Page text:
Grassroots tax cap drive under way
Grassroots e-mail campaigns have made their way to the Cape, urging residents to sign a petition that asks state legislators to allow a 1.35 percent tax cap onto the ballot this year.
A number of Cape residents — facing one of the nastiest foreclosure rates in the nation — are trying to rally behind this unifying call, though, admittedly, some sign-ees don’t know exactly where the petition originated.
Southeast Cape residents David and Guynell Krzak signed and forwarded a petition that originated from floridataxpayersunion.org, an organization that claims to have collected 100,000 signatures statewide.
One third of the Krzak’s house payment includes taxes and insurance, totaling about $800 a month.
While not in trouble of losing their home, the Krzaks think something has to be done. They’re watching as their friends struggle just to maintain their daily lives.
“We know a lot of people in the Cape who are property owners who are fighting to save their house,” Guynell, 62, said. “There are many, many people who are in serious trouble.”
The Krzaks, whose home is not paid for, signed and forwarded the petition without a second thought.
David Krzak said he wouldn’t have gotten behind the campaign had he not believed in its possibilities.
“I wouldn’t bother myself out there if I didn’t think it would do any good,” he said.
Whether its the same petition Susan Valenza signed is not clear.
Like the Krzaks, she signed and forwarded the petition without a second glance. She retired to the Cape from Maryland with her husband, Charles, in 2005.
“I just feel like its becoming too high here for people to live,” Valenza said. “There are so many foreclosures around, our taxes are outlandish … it’s about time lawmakers start to work with the economy.”
Like the Krzaks, she, too, thinks grassroots campaigns like these will work. How many of these campaigns are out there, fighting for the same cause, remains to be seen, though most seem to be working toward the same goal.
Miami-based Property Tax Reform For All, Inc., has been working toward a sustainable and sensible tax cap for eight years, often finding themselves falling far short of their goal.
They are trying to get 611,000 signatures by Jan. 31. So far, they have only collected roughly 100,000, 245 of which have come from Lee County.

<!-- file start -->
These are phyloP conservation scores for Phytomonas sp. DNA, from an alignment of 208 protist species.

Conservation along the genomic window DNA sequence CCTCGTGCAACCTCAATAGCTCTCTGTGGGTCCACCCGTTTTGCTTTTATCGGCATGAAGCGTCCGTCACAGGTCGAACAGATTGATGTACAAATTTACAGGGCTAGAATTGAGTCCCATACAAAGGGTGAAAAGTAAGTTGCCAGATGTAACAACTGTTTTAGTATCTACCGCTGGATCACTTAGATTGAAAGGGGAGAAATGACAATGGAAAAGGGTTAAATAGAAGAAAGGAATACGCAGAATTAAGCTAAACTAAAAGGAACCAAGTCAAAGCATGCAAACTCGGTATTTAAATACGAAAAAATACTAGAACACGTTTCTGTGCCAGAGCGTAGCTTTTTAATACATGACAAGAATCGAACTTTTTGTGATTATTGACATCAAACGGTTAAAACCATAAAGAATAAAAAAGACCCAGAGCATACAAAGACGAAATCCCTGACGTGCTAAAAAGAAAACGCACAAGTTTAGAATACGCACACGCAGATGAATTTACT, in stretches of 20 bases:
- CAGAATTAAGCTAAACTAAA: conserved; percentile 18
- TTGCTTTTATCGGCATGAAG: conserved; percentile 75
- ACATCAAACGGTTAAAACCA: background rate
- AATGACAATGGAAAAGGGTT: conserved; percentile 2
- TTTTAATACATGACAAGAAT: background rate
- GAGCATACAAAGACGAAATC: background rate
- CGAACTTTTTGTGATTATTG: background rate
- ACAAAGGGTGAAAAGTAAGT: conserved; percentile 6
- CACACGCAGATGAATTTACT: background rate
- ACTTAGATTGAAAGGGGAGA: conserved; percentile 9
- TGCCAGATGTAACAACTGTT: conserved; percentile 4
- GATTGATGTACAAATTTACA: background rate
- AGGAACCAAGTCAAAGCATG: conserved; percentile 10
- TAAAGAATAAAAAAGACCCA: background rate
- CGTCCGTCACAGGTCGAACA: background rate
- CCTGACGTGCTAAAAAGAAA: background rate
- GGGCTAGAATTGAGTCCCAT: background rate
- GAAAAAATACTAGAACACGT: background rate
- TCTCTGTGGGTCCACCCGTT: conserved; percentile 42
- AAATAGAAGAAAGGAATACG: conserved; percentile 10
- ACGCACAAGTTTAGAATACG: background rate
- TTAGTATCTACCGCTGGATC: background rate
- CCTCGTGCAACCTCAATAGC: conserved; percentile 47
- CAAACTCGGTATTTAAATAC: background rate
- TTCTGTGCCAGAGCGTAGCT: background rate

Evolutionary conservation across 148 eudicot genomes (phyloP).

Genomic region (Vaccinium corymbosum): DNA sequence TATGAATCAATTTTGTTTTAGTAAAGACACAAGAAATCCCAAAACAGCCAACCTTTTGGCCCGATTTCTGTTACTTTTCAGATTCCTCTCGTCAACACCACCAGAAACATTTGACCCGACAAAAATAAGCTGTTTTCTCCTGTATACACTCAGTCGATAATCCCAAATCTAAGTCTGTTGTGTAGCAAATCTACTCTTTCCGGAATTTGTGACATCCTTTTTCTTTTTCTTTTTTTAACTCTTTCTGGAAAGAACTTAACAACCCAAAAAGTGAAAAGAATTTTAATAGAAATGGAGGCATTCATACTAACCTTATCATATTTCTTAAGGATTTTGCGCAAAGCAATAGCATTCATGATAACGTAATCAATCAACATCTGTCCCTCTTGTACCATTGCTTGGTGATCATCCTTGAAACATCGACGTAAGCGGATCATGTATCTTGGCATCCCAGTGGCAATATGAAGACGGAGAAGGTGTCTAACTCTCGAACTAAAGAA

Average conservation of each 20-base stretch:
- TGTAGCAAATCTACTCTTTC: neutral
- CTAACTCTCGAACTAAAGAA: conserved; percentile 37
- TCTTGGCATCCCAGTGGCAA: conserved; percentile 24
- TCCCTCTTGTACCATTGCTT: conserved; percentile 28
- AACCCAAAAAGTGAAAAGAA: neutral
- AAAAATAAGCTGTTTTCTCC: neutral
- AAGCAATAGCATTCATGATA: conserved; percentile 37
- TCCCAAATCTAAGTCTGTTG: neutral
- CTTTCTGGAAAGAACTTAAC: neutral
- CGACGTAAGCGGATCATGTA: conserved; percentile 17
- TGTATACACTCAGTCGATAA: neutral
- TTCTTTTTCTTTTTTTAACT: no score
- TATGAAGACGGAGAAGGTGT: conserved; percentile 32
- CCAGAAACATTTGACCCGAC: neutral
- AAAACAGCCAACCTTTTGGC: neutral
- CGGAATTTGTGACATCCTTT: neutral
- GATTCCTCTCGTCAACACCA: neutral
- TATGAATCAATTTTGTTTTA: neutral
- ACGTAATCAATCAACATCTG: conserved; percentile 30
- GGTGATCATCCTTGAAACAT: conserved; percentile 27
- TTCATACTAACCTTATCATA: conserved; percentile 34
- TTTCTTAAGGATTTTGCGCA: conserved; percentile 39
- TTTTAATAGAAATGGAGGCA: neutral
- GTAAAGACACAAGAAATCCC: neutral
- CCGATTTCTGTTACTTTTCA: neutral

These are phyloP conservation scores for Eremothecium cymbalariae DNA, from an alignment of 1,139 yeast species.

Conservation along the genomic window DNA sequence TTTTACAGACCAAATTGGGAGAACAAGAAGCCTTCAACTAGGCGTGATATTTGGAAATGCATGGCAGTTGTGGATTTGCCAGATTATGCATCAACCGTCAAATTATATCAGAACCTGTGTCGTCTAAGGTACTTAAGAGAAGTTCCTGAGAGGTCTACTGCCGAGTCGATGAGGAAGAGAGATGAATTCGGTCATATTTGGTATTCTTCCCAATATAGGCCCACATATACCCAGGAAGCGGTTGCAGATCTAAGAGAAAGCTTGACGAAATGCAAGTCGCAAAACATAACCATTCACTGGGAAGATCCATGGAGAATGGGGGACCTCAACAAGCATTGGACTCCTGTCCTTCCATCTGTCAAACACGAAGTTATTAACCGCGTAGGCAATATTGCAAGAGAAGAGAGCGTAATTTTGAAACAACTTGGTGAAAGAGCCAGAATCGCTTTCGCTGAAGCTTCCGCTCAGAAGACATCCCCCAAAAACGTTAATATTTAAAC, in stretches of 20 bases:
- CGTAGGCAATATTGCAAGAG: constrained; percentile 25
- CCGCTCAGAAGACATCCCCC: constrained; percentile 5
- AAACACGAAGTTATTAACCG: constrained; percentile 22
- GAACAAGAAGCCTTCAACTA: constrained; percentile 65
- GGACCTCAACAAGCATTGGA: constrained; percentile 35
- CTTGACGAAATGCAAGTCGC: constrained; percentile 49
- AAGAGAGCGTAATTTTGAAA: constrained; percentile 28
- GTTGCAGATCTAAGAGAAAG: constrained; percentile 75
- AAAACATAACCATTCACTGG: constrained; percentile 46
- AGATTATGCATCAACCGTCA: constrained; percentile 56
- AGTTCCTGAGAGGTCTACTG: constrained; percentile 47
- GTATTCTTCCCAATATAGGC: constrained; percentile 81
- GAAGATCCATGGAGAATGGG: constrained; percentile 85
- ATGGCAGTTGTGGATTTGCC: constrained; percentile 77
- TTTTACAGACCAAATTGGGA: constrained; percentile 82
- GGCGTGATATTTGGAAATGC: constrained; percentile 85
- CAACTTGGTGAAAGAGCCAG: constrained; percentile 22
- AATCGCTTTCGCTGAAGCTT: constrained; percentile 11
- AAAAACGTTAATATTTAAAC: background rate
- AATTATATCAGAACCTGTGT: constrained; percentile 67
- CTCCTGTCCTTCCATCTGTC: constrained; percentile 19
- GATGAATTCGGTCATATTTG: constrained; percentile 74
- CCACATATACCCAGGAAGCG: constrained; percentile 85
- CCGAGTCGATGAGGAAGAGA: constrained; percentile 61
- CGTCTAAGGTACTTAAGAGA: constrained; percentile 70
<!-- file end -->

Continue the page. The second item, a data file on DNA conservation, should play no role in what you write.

“It is frustrating, people are losing their homes, people who work really hard,” said Dr. Jose Vallabares, president of the group. “We all have to do something and we have to dedicate ourselves to something. How many people can afford attorneys? If you lose your home, you can’t afford anything.”
It’s unknown if they are responsible for sending the e-mail petitions to Cape, but Dr. Vallabares said he’s been taking his time away from his general medical practice to work on the campaign.
Growing increasingly frustrated, he wonders if another method might be needed to achieve different results.
“You can’t get different results with the same thing,” he said.
Back here in Lee County, Property Appraiser Ken Wilkinson said grassroots campaigns like these are common when it comes to the petition process.
He added that many “were credible” though he didn’t specify which ones. He added that he thought the idea of 1.35 percent tax cap is interesting, but the initiatives problem boils down to an administrative one.
“We’ve got 92 different taxing authorities in Lee County. That’s more than any other county in Florida,” he said. “We don’t know how the fine print would work out, the fine print of what they’re saying. It might not be the panacea they think it would be.”
Wilkinson, who formerly sat on the Taxation and Budget Reform Commission, authored the so-called “Tax Swap” amendment, Amendment Five, which was shot down.
“Our initiative would require the legislature to replace the Required Local Effort, which is over 30 percent of the tax bill,” he said. “I was really disappointed it didn’t work out.”
The proposal would have replaced the local school school tax portion of the bill with a sales tax initiative.
Wilkinson added the 1.35 percent tax cap was discussed “casually” among members of the TBRC, but never formally. Even in casual conversation, it came back to administrative issues.
“There are so many unanswered questions,” he said.
For more information on the proposed 1.35 percent tax cap, visit floridataxpayersunion.org, or fairpropertytaxforall.org.